If we had four or five Abbott Joseph Lieblings in Iraq and Washington, it might be a different war, one in which those hugely amiable, observant and amusable souls could bring us the news that, yes, war is hell and awful and hideous, but still, it is life carried on under exceptional but not deforming circumstances.
And so in war people continue to behave oddly, but perhaps a little more so, while correspondents are hired to notice that and report it as kindly as possible in the assurance that one day soon boredom will return, and with boredom or stillness who knows if there may not be the chance again to relish a good bottle of Petrus without listening for the sounds of gunfire or spite?
Instead, there’s something about this war, and the wounds it exposes in ourselves, that takes away a wise man’s faith in boredom, amusement and fine wine. And so to read A.J. Liebling now is an unbearable pleasure–not just to see what a resourceful, compassionate and entertaining man he was in the worst of his times–but to realize that our Reds’ modern fierceness, their absurd trust in our own power (and the Blues’ desperate loathing of it) leaves so little room for his quiet, patient good humor. Liebling delivered dispatches not just as a job, nor even because he needed to keep writing to avert the monstrous depression he felt lurking, but because describing human vagary in times of appalling melodrama and steady damage was to keep faith with the necessity of his war (the Second World War). And that is the difference: Nowadays our wars are so far from necessary that their cruelty and caprice still the urge to speak.
For instance, in March 1942 Liebling finds himself as the lone passenger on a Norwegian tanker, convoying back to the United States with water ballast, so that it can return to Europe sleek and slow with oil. It is an uneventful crossing, in which Liebling’s unquenchable fondness for the Norwegians clashes with their lugubrious lack of words, baseball stories and piquant rations. We do not need to know the gourmet in Liebling. It is enough to hear him list the servings of milk soup and other shipboard schemes to evade starvation. But somehow, in some dank recess of storage or suspended nature, there are eggs:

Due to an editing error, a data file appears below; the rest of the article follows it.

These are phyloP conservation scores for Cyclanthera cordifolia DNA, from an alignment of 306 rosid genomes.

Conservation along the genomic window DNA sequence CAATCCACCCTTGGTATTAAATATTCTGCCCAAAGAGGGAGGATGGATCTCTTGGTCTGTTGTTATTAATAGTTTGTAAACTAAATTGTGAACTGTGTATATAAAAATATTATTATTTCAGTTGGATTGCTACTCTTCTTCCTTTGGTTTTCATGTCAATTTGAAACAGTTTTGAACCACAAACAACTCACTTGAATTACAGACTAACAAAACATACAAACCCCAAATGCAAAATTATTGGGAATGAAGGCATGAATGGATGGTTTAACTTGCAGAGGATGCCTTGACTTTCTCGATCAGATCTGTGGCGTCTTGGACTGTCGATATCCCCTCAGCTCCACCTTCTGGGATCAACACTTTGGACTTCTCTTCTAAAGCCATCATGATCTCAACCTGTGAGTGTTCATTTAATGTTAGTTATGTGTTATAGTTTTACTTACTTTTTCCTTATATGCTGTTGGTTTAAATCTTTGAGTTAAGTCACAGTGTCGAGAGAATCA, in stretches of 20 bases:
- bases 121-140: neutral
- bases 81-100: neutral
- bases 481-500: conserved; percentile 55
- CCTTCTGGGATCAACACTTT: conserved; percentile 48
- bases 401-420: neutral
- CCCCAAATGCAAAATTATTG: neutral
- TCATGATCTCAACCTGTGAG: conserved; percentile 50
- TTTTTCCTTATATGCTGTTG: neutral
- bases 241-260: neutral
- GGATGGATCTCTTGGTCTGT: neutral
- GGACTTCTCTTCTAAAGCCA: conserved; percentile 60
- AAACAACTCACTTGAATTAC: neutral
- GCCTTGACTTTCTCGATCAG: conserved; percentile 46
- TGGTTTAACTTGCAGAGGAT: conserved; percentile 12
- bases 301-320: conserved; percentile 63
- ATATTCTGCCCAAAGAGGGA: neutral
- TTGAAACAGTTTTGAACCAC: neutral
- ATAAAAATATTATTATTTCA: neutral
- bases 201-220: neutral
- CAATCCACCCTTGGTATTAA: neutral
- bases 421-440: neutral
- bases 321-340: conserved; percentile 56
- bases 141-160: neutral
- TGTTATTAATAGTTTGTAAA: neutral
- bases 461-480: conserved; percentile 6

The ship had not taken stores for more than three months now, and the eggs caused a daily argument between the steward and me. For several mornings he had served them hard-boiled, a sign he had no real confidence in them. [This is crucial, for in Liebling’s eyes confidence–in being wrong as much as being right–determines most human action.] Each morning I would open my first egg and say, “Darlig,” which is Norwegian for “Bad.”
The steward would protest, “Naj, naj.”
“But this one has green spots inside the shell,” I would say.
“Ex like dot sometimes,” he would maintain.
The captain always ate his eggs without any remark; his silence accused me of finicking. At last, one morning towards the end of the voyage, he opened an egg and looked at the steward. “Darlig,” he said. The steward looked embarrassed. Then the captain ate the egg; a bad hard-boiled egg is probably as nourishing as a good one.
Next morning the steward brought me an amorphous yellow mass on a plate. It tasted mostly of sugar, but he offered me a jug of maple- and cane-sugar syrup to pour on it. I took a spoonful, fancying it some Norse confection, and said, “Not bad. What do you call it?” The steward said, “I call it ummelet. Same ex.”